Stay informed

We provide restoration progress by text or phone call to customers who are signed up to receive notifications from us. It’s very important for customers to ensure their contact information is current so we you can receive our messages.

  • Download our free app for your smartphone at
  • Sign up ahead of a storm: or by texting REG to 36778.
    • Customers should have their account number and ZIP code handy.
    • The registration pattern is as follows including spaces: REG (account number) (ZIP code).
    • Notifications will only be sent to the contact information supplied and selected by our customers.
  • Visit our Storm Center, a one-stop website for information on storm safety, preparation, restoration and regular updates specific to the storm. You can also access the View Outages map from here.
  • Storm-related updates are also shared on social media.
  • Our View Outages map provides outage status and estimated restoration information to customers across the company’s service area.
    • The map offers several viewing options, including a street map, imagery and topographic, with the ability to overlay weather conditions.
    • Alert message boxes support the area view map with additional damage assessment and restoration information.
    • Red and green lines and icons indicate specific outages on the company’s distribution system and the number of customers affected. Generally speaking, green lines indicate that the line segment is energized, or power is flowing. Red lines indicate that that line segment is de-energized, or no power is flowing.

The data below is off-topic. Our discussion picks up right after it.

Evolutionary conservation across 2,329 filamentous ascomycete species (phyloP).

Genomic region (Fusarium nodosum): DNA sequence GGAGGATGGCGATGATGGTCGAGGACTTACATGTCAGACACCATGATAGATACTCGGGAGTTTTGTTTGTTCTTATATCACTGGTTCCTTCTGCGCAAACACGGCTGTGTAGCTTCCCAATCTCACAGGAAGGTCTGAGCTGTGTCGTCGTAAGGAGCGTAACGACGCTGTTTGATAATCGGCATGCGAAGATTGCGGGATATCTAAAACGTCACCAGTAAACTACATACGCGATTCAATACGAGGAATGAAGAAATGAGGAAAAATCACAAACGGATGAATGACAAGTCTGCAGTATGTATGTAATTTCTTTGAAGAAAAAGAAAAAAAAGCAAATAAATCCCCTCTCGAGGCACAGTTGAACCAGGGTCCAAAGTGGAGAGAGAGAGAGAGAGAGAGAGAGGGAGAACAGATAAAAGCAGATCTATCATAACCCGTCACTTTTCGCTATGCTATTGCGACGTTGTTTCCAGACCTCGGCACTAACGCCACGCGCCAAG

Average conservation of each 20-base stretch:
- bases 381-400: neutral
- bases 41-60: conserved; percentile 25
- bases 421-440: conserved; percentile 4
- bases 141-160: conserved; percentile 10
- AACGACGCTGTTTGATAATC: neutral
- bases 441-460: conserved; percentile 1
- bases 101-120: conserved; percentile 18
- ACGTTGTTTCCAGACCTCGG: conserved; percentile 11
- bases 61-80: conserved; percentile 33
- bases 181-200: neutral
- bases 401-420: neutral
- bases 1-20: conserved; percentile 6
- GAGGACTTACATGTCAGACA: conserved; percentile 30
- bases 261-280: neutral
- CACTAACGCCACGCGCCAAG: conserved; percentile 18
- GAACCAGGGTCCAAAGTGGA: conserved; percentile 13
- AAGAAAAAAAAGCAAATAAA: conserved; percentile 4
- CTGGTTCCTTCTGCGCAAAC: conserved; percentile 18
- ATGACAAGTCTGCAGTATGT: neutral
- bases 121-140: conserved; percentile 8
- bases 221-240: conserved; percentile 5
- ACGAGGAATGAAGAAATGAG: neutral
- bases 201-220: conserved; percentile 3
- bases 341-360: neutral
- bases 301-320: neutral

• It’s important to note that while the main line may be energized (displaying as a green line), the map doesn’t show power flow all the way to the customer’s property. There could be damage or other issues between the energized line and the home such as transformers, down wires from the pole to the home, or damage with the meter or within the location itself.
    • During major storm events a large amount of activity is taking place in the field to restore power as safety and as quickly as possible. Workers in the field provide restoration information back to the office, and that information must be updated in the underlying systems that supply data to the outage map. Because these steps take time, and the environment is dynamic, the outage map at times during a major storm event may not reflect the most current outage and restoration information.
    • For more information on the View Outages map, visit
  • Call us at 1-800-9OUTAGE (800-968-8243).
  • Follow updates in your local news media, like radio, television and newspapers.

Corporate Editorial Team